Now I'm struggling to get through a three-day weekend. Yesterday I moped around Plainview, reading a bit from Otto's The Idea of the Holy, eating at our local pseudo-Chinese buffet, getting tendonitis from the PS2, and sipping Calvados while watching a thunderstorm blow through town, bringing some much-needed rain mixed with harmless hail pellets. I also saw The Devil's Playground, a documentary focusing on a handful of Amish teenagers in northern Indiana going through rumspringa, a period when they are allowed to taste the world's pleasures in order that their choice to join the church be more informed and settled. For me it was nostalgic--not that I was raised Amish, of course, but while in South Bend I occasionally visited Goshen and Shipshewana, where most of the documentary was filmed. One of the kids worked at the Blue Gate Restaurant, which I have seen many times. (I can't remember but it might be the restaurant Felix, Pablo and I ate at on our way to the U.P.) Another worked at a mobile home factory which I have also been in. While visiting a friend of a friend in "Shipshie" I woke up at dawn to the clapping of hooves on ashphalt, ate "fried mush" for breakfast, and went to a livestock auction where the rows of bearded, stoic men placed their bids with almost imperceptible gestures. Facets of Amish culture appeal to me--the devotion to family life, the nearness to nature, the chicks in long skirts and bonnets--but I wouldn't be able to abide their denigration of higher education.

Today I visited the Greek Orthodox Church in Lubbock. I enjoyed it more than I expected to. My experience with GO churches in northern Indiana was disappointing because the liturgies were in Greek, congregational participation was lackluster, and I was never welcomed into their ethnic enclave. Here the service was in English, everyone joined in the chanting, and after the service I was greeted enthusiastically. One thing I've chronicled in this blog is the number of free meals I've gotten by visiting various churches, and today I was lucky to hit St. Andrew's on a potluck Sunday. Aside from the olives, the food could have been served at any Anglo church. In fact, only a handful of people in the congregation looked obviously Mediterranean. There was a surprising number of attractive (but married) young women present. I'm sure I'll go back, at least when I feel the need for a liturgical fix.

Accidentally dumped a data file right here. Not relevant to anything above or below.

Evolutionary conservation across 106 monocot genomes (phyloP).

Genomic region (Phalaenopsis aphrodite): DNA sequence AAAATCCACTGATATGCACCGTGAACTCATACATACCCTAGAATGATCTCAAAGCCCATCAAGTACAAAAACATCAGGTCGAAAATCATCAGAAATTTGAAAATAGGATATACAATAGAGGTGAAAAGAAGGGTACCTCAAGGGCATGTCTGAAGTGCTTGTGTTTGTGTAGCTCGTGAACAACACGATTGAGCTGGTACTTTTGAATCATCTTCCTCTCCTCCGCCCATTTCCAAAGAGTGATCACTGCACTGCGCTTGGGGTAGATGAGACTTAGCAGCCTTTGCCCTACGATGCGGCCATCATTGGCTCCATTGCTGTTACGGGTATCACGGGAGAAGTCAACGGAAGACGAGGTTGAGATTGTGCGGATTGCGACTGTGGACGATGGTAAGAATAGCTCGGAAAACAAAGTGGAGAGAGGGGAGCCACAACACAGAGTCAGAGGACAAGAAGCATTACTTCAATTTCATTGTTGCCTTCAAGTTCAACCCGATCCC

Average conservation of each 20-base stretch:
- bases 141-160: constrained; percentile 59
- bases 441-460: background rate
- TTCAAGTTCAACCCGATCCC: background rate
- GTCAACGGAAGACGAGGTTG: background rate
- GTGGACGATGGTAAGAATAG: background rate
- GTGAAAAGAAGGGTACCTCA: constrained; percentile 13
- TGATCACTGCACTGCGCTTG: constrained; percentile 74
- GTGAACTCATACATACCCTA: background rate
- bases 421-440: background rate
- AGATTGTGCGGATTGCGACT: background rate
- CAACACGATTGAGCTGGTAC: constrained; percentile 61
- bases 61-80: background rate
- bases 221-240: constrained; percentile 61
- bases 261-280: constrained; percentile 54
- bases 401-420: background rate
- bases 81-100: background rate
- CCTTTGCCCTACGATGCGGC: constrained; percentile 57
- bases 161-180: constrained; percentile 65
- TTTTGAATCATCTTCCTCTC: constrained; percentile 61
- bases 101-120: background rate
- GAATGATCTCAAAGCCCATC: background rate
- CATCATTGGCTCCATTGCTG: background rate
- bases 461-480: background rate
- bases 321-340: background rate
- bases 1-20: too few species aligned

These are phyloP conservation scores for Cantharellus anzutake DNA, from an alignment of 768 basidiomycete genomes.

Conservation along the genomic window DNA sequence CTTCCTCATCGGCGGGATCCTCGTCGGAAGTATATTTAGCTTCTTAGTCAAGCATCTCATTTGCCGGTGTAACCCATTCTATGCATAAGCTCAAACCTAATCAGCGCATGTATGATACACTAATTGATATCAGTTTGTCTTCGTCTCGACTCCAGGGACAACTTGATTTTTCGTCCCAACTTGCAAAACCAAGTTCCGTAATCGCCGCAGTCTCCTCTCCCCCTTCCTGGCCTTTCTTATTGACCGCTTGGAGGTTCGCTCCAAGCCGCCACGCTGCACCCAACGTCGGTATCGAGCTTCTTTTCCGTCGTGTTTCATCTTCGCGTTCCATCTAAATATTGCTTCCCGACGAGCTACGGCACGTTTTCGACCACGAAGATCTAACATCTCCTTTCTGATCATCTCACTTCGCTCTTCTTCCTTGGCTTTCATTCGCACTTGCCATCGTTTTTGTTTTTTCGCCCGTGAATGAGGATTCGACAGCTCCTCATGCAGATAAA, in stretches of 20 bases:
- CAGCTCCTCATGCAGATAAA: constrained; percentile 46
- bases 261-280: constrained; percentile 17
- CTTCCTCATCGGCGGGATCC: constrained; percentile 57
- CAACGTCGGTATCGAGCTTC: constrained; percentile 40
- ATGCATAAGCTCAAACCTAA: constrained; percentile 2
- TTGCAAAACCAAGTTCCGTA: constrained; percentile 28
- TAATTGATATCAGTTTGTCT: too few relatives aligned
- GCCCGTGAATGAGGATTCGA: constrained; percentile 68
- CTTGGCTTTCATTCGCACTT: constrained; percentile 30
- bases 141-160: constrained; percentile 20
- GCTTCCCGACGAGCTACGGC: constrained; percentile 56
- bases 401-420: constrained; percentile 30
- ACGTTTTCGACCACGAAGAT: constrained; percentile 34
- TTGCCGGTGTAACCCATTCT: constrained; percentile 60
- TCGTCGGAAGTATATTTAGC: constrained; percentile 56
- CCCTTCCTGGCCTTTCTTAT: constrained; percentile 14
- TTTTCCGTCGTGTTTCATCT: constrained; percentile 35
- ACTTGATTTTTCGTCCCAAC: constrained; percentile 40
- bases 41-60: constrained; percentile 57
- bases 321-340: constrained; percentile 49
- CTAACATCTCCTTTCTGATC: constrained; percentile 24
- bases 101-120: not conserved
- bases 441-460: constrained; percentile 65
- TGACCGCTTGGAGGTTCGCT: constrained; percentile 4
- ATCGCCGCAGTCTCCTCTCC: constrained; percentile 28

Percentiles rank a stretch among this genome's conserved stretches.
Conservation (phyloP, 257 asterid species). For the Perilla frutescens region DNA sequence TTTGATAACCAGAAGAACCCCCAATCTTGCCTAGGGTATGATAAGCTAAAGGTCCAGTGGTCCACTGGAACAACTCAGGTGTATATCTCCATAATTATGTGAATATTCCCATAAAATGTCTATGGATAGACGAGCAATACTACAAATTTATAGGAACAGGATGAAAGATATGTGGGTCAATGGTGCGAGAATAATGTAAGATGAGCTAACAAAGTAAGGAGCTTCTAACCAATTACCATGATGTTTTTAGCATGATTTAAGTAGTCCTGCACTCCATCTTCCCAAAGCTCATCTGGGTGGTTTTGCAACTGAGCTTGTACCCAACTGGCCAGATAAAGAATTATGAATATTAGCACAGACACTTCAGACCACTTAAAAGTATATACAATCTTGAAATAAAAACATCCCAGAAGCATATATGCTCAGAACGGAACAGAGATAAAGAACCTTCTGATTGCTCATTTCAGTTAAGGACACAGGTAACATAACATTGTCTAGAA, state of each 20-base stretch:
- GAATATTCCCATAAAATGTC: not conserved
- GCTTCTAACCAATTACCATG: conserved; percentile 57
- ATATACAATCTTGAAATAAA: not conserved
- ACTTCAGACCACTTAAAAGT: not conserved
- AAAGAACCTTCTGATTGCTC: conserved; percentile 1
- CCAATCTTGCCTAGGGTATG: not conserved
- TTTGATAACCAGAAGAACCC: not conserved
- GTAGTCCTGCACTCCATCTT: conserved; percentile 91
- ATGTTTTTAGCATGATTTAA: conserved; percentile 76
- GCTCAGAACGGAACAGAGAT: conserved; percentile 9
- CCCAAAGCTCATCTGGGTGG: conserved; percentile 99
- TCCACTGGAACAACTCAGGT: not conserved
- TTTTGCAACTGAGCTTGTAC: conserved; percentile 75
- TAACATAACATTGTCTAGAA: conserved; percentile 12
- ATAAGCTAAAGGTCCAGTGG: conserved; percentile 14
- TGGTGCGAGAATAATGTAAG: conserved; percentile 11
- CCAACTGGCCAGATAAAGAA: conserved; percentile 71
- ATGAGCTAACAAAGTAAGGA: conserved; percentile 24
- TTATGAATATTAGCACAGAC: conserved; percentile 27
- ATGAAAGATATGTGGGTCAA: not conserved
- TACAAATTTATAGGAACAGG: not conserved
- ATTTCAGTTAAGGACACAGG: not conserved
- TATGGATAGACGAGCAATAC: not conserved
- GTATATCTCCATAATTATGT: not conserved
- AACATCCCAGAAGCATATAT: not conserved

Later in the afternoon I did some shopping, worked on an LJ review, and tried menudo (disgusting) at Tacqueria Jalisco. Now I need to think of a way to get through Memorial Day. Playing Medal of Honor: Frontline seems like the patriotic thing to do.

Robert Christgau Word of the Day

lap·i·dar·y n. pl. lap·i·dar·ies

  1. One who cuts, polishes, or engraves gems.
  2. A dealer in precious or semiprecious stones.


  1. Of or relating to precious stones or the art of working with them.
  2. Engraved in stone.
  3. Marked by conciseness, precision, or refinement of expression: lapidary prose.
  4. Sharply or finely delineated: a face with lapidary features.

The Bongos Drums Along the Hudson [PVC, 1982]

Although these casually lapidary popsongs sounded slight as singles, they gain authority laid down seven or eight to a side. But for all their jumpy originality they're still slight, and Richard Barrone's lyrics are so oblique you have to wonder what his angle is. Growing up isn't that confusing--or that personal. B+ (